|Launch Date||May 10, 1971|
|Launch Site||Baikonur Cosmodrome, Kazakhstan, Russia|
|Alternate Names||1971-042A, M-71S No.170, 05221|
It is widely believed that the primary purpose was to overtake America's Mariner 8 (which, ironically, was unsuccessfully launched 2 days earlier) and become the first spacecraft to orbit Mars.
None. Launch failure due to human programming error stranded the spacecraft in Earth orbit. It reentered Earth's atmosphere within two days of launch.
May 10, 1971: Launch
Kosmos 419 was the first of the fifth-generation Soviet Mars probes (after those launched in 1960, 1962, 1963-64, and 1969). The original plan was to launch two orbiter-lander combinations known as M-71 during the 1971 Mars launch window.
But in order to preempt the American Mariner H/I vehicles (also known as Mariner 8 and 9), Soviet planners added a third mission, the M-71S, a simple orbiter that could become the first spacecraft to go into orbit around Mars. The orbiter could also collect data important for aiming the two landers at precise locations in the Martian system.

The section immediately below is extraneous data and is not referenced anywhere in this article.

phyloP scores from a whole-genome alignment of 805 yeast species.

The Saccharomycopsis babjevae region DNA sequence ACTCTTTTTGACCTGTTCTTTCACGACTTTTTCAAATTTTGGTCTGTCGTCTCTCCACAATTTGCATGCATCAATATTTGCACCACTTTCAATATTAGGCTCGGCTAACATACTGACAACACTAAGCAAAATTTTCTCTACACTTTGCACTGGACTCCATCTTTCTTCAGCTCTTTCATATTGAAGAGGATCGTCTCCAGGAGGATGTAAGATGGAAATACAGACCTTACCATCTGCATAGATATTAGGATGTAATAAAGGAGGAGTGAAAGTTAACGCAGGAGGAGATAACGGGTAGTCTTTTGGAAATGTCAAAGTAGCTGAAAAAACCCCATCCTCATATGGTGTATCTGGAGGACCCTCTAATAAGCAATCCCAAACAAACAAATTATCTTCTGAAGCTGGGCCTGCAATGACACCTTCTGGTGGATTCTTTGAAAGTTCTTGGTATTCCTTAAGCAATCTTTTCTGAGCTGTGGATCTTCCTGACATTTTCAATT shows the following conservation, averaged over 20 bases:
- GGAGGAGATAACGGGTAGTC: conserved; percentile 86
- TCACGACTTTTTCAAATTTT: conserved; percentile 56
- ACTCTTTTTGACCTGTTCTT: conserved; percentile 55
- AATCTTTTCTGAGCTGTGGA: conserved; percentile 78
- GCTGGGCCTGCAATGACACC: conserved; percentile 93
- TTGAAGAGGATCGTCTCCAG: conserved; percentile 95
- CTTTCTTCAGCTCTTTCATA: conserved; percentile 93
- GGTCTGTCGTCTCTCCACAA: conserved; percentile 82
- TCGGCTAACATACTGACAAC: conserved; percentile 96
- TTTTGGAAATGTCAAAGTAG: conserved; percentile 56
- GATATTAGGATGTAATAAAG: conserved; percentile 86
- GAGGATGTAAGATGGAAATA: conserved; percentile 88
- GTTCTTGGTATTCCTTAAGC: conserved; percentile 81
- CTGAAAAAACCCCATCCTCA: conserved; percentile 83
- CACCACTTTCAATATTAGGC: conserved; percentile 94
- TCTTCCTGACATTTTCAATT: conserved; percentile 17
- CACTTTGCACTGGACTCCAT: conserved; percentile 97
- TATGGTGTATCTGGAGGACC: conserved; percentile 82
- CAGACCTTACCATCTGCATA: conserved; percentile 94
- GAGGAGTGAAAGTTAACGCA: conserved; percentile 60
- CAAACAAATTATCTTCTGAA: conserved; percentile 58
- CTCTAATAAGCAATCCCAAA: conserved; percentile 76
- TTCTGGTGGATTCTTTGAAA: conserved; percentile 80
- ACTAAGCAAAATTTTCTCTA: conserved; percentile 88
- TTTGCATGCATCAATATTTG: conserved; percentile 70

The spacecraft entered Earth orbit successfully, but the Blok D upper stage failed to fire the second time to send the spacecraft to Mars. Later investigation showed that there was human error in programming the firing time for the Blok D; an eight-digit code to fire the engine had been issued by an operator in reverse order. The stranded spacecraft, which was named Kosmos 419 by the Soviet press, reentered Earth's atmosphere within two days of launch.
The Soviets had promised the French that two of their Stereo instruments (instruments to measure solar radiation) would be sent to Mars. Since one was lost on Kosmos 419, Soviet officials were forced to lie about its ultimate fate to cover up the failure.
Launch Vehicle: Proton booster plus upper stage and escape stages; 8K82K + Blok D (Proton-K no. 253-01)
Spacecraft Mass: 4,549 kg
- fluxgate magnetometer
- infrared radiometer
- infrared photometer
- ultraviolet photometer
- cosmic-ray detector
- charged-particle spectrometer
- imaging system
- stereo antenna
Siddiqi, Asif A. Deep Space Chronicle: A Chronology of Deep Space and Planetary Probes 1958-2000, NASA, 2002.